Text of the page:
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The Healing Trees: How I Fixed My Aching Back

Saturday, October 24, 2015

So I'm not invulnerable, it turns out. I messed up my lower back bigtime with a perfect storm of 
1. cleaning out, on Wednesday, our dying refrigerator/freezer, hauling three contractor's bags of gone food, and then putting what I wanted to save into the new one and the very next day 

2. filling all paid orders for my jigsaw puzzle. I packed about 40 boxes in a single day. If you've paid via PayPal, they're on their way!! Let me know how you like it!

 Both of these activities entailed a LOT of bending and lifting. Because neither was apparently enough for the Energizer Zicky, I finshed Thursday with a six mile celebratory lope with Chet Baker.

And when we got back after dark Thursday, I found to my great surprise that I couldn't get out of the car without making a high keening noise. I couldn't bend over or even sit down. 
My God. What have I done? I am NEVER sore. Ever. I've run through all that pain. 
Nothing fazes me. 

And now every muscle in my back was howling out loud.

Chet, looking like I felt. (This is what he does when he feels cold and there is no one around to come cover him up. He covers up his nose holes and breathes the hot air and feels warmer all over). 

It's been bad. I am not used to being infirm. What I'm used to is
 testing myself daily and finding myself strong, invincible. Well, I've met my match, and my match is me. I have to say, not being able to sit down is a problem. The only thing that felt OK was moving around, walking. As long as I didn't try to bend over. Or sit down. 
Thank God lying flat on my back didn't actively hurt. As long as I didn't try to roll over in bed, I could sleep. After a year without using it, Ibuprofen and I got close again.

On Friday, I could barely hobble on rising from bed. Shila, always my healer of first resort, gave me some stretching exercises to do which involved lying face-down on the floor and assuming weird positions, lifting my torso, lifting one leg at a time, balling up, arching, flattening my spine. They helped. They helped amazingly, instantly, from the first time I did them. I did them five times over two days, and as I finish this post Saturday evening, for the first time I can sit comfortably, and get up without weeping. I don't hurt any more. If you've screwed up your back, whatever you do, don't just give up, lie down and suffer. Please try these amazing exercises.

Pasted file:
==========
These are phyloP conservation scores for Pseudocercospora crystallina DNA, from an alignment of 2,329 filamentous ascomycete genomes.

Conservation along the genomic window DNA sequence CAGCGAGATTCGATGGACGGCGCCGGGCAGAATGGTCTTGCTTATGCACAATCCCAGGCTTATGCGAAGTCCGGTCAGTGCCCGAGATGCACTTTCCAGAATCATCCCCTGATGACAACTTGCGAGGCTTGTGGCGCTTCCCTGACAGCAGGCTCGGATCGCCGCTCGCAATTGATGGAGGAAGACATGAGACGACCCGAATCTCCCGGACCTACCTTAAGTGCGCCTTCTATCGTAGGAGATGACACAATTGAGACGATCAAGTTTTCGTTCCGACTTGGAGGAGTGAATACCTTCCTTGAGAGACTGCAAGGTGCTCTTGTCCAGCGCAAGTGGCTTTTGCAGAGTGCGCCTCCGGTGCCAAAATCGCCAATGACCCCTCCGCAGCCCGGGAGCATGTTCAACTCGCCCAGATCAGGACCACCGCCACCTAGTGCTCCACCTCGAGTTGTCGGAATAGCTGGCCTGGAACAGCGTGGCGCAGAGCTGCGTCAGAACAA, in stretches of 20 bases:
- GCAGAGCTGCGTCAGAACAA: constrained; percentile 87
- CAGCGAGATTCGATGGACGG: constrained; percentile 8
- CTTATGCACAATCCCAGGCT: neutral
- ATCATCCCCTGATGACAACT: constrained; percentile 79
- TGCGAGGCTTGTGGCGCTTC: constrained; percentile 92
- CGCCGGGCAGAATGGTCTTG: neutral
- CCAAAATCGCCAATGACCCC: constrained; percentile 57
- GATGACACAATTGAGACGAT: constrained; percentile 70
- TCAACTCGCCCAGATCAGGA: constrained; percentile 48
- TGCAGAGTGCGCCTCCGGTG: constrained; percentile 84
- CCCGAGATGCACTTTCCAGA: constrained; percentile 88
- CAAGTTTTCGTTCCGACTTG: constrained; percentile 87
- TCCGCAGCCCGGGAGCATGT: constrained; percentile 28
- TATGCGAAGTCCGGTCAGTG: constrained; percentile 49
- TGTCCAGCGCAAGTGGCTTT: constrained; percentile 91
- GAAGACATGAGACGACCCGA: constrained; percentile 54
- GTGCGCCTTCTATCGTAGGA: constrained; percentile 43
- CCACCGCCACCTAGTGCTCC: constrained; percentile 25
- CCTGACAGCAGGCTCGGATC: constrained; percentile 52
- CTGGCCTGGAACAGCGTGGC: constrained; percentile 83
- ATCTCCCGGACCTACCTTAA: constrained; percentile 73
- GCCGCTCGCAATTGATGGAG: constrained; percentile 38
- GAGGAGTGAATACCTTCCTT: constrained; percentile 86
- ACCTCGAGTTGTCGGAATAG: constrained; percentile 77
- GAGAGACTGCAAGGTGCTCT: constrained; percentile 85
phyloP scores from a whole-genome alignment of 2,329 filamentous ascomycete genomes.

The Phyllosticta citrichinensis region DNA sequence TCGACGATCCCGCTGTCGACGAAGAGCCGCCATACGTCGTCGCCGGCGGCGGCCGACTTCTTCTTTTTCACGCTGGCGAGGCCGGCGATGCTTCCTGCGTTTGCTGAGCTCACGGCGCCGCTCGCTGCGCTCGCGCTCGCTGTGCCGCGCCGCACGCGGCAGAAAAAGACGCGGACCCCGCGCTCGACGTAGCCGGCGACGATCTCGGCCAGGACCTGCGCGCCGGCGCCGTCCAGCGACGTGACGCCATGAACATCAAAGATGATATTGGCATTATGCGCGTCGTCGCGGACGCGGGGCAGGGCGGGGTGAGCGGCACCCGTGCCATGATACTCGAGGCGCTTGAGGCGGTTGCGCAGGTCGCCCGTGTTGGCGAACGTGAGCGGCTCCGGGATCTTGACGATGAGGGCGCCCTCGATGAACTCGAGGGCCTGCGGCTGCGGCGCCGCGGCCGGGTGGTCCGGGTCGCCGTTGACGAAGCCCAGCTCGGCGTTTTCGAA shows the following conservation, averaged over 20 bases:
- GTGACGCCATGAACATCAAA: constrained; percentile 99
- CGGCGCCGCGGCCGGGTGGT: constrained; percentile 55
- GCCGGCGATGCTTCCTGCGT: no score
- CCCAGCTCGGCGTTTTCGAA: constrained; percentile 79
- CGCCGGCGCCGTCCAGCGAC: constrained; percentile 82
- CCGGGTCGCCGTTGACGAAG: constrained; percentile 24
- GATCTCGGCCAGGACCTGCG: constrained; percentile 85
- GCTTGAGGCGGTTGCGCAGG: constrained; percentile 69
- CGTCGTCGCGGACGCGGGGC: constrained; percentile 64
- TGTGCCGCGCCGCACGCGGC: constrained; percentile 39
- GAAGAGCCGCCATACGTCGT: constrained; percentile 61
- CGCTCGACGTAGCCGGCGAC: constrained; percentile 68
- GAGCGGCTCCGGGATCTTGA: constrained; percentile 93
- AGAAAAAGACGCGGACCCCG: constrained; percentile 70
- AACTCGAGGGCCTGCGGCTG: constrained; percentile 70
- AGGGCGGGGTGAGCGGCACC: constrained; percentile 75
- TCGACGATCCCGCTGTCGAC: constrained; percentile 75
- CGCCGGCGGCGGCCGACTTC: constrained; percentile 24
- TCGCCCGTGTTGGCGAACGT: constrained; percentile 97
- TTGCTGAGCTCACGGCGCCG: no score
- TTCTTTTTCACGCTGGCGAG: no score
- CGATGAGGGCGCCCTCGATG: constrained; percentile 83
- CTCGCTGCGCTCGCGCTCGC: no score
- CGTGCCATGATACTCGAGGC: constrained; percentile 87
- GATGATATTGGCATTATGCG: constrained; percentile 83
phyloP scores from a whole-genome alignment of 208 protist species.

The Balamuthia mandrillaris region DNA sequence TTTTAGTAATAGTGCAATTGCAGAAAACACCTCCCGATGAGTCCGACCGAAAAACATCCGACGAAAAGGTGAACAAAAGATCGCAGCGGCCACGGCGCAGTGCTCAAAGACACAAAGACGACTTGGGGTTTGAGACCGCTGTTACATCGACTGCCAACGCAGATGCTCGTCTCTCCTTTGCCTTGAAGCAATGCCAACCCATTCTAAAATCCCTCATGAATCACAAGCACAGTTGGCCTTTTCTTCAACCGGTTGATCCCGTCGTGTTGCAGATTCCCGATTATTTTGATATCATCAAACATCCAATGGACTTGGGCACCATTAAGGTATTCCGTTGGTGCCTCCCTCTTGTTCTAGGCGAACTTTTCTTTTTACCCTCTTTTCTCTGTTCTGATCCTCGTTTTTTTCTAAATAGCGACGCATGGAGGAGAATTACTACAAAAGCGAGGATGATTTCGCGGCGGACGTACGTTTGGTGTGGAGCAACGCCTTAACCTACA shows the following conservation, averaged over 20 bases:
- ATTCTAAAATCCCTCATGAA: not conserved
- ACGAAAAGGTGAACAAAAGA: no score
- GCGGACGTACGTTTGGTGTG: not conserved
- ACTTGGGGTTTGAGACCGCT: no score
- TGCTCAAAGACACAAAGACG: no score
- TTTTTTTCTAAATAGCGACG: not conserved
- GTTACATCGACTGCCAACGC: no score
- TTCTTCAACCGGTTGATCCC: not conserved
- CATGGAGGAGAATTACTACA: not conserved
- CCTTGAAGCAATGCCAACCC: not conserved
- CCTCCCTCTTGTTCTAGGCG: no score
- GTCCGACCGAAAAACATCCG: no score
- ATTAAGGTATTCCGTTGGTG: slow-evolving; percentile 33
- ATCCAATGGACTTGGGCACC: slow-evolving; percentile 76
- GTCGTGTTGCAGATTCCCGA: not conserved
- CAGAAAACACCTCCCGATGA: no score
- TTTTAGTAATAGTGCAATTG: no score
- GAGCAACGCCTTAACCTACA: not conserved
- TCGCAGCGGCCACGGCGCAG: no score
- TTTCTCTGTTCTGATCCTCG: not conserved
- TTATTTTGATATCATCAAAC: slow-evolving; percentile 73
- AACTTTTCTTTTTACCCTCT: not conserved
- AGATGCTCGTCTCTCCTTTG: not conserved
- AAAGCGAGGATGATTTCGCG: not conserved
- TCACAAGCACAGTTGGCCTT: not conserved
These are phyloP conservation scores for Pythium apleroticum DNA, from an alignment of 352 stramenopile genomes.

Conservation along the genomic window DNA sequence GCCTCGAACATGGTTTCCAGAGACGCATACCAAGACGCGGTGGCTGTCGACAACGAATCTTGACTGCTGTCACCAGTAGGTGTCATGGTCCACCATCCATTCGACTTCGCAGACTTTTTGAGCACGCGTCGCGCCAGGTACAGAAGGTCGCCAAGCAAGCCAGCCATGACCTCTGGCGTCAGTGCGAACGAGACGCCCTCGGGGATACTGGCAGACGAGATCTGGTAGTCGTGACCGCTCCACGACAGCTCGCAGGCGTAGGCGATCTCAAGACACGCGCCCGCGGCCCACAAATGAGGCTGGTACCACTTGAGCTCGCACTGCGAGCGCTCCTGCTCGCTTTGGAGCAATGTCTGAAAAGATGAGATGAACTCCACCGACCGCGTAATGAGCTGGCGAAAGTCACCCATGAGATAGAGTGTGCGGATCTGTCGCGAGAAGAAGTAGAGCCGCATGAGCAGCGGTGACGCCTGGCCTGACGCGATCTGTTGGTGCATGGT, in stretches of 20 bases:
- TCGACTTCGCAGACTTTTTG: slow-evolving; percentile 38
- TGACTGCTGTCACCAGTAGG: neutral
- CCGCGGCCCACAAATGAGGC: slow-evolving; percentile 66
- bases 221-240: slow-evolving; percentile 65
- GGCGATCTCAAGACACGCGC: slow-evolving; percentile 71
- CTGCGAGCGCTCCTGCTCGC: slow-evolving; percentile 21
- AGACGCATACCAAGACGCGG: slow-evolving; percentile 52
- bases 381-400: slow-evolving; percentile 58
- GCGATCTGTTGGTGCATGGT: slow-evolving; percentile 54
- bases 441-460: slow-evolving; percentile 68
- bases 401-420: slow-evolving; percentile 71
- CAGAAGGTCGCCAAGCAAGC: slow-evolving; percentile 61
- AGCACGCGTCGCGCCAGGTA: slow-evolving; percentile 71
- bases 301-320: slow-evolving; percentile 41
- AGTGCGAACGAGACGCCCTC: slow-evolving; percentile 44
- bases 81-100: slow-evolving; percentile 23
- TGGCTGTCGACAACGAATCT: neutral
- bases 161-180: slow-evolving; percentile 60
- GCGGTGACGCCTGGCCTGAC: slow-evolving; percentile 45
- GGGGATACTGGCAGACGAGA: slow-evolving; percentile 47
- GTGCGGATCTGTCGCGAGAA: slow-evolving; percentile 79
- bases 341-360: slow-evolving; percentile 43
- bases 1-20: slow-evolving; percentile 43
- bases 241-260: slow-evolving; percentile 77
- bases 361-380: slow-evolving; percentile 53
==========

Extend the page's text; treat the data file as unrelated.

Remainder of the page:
They release the clenched muscles, the ones that are hurting you.

Remember the otolith that got stuck in my inner ear, the one that gave me vertigo? Shila gave me a head-rolling exercise that fixed it. Poof. Like that. This was only slightly less fast and dramatic. And it actually felt wonderful to feel those muscles release. I even heard a loud pop. Mmm. That felt great!

Friday evening I went for a walk on uneven ground. That, we have a lot of. And that often helps an out-of-whack back. Because I was moving very slowly, I had a lot of time to take photos. The shadowed driveway held the promise of an enchanted kingdom, just ahead. 

This is the time of year when just stepping out the door is like the moment Dorothy pokes her head out of her tornado-tossed cottage, opening the door on Oz. 

Who could keep feeling bad when this is going on all around outside?

There's a special right now on red maples. They're at peak, and they're everywhere, and they're stupendous.

Spicebush fruit pale by comparison. You can barely see them against the flaming red maple leaves.

Chet knows how to make me feel better. He strikes pose after pose, holding them until he sees me 
raise my iPhone and take each one.

If you don't believe me, just look at these photos.

Most dogs can't be bothered to stop what they're doing to please anyone. This dog is hooked right into my eye, my brain, my aesthetic.

He knows. 

The light just got moreso.

I flexed my aching back and visualized being whole again, being out of pain. When you're in constant pain, just being out of pain seems like heaven. 

The moon smiled down to tell me I would be OK again, in time. It won't be fast, she said, but it will end. 

A gigantic hickory, as gold as it gets. 

I said it was big. Dog for scale. 

I'm drawn to an odd break in a fenceline tree. I stop to ponder this. I'm especially taken by the tortured broken tree, in contrast with the baby-smooth trunk of the red maple just behind it. I watch the leaf shadows dance on that slick pale bark skin. I look into the aching shattered square the broken tree has made.

Looking down, I see it's been crippled by having fencewire tacked onto it. Then it's grown around the wire, but at what cost? I've little doubt that's why its wood was weak enough to break in this strange formation.
What we do to trees without even thinking about it. Run wire through their waists, because it's easier than sinking a fencepost. 

Looking down into the woods I'm mesmerized by the tapestry of color. Sassafras' mittens of gold against the maples. 

There's a planted patch of rye at the upper border of the field, the dark green slice before the trees to the right. It's been planted for deer, who love to graze on tender grass when they get a chance. And there are three deer there, grazing and resting.